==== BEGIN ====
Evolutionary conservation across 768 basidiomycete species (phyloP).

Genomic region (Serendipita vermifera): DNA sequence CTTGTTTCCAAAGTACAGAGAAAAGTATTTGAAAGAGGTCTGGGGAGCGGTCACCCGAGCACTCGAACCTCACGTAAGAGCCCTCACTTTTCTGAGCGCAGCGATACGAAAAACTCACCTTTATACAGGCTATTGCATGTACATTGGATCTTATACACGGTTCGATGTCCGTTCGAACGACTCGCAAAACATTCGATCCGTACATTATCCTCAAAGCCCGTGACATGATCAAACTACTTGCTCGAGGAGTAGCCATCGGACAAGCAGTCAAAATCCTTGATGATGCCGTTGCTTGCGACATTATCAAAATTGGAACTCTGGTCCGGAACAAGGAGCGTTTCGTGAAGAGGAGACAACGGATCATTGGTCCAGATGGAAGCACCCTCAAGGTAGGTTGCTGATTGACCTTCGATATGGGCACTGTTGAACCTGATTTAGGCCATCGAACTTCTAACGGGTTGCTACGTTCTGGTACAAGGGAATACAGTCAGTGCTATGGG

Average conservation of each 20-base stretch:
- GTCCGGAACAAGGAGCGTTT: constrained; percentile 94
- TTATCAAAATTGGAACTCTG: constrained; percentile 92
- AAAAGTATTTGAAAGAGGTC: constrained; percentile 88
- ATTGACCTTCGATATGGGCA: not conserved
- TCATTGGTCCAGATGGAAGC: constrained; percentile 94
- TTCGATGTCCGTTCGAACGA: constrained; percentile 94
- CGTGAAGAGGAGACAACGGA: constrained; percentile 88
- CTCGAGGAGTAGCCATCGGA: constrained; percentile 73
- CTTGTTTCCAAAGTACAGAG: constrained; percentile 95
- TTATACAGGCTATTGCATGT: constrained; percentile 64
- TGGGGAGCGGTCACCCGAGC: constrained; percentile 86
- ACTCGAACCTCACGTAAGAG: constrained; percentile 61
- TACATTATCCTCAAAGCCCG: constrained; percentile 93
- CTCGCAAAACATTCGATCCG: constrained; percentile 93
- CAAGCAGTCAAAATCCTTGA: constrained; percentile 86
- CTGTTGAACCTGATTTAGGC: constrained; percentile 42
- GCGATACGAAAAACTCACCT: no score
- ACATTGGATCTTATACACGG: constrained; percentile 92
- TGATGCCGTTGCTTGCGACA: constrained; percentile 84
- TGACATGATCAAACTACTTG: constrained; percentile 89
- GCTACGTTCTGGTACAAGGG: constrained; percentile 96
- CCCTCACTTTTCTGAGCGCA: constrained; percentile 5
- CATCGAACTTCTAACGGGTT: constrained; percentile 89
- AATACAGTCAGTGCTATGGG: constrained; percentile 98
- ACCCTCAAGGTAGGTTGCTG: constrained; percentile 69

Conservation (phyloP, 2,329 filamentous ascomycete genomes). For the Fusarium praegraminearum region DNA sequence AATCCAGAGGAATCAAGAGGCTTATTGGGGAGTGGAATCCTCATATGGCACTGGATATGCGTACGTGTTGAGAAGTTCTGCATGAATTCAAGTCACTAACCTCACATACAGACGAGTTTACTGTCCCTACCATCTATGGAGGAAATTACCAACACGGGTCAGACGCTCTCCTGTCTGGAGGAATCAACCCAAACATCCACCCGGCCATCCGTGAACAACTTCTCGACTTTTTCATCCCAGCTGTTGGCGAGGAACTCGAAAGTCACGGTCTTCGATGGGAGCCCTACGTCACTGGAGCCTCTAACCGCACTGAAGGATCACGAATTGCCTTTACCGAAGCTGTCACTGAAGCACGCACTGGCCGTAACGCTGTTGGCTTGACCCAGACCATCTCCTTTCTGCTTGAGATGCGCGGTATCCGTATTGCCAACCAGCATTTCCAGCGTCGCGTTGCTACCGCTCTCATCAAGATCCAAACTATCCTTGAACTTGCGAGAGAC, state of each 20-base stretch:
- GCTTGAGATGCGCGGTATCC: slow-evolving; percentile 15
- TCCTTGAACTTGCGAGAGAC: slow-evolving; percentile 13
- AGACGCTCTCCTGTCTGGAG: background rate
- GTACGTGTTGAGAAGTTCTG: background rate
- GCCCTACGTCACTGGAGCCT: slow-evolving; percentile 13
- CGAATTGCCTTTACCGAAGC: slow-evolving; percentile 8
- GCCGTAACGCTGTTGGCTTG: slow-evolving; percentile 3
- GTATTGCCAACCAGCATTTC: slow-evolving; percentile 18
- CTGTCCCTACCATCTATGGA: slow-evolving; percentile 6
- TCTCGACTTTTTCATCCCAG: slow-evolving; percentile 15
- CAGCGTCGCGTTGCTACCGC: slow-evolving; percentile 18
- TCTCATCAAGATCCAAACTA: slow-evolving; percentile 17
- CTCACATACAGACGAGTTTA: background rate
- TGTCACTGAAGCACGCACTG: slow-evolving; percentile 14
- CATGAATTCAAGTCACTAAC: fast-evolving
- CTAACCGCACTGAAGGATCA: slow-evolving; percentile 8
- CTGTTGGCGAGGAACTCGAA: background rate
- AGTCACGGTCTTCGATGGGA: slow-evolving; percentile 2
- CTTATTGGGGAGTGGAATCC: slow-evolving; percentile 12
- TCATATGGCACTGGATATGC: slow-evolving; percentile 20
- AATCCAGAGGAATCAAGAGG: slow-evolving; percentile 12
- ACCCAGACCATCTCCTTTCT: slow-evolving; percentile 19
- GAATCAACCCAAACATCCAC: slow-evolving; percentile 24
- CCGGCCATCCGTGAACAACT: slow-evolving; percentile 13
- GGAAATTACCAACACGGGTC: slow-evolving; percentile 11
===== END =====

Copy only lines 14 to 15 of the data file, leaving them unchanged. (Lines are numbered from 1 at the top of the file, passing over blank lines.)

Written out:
- TGGGGAGCGGTCACCCGAGC: constrained; percentile 86
- ACTCGAACCTCACGTAAGAG: constrained; percentile 61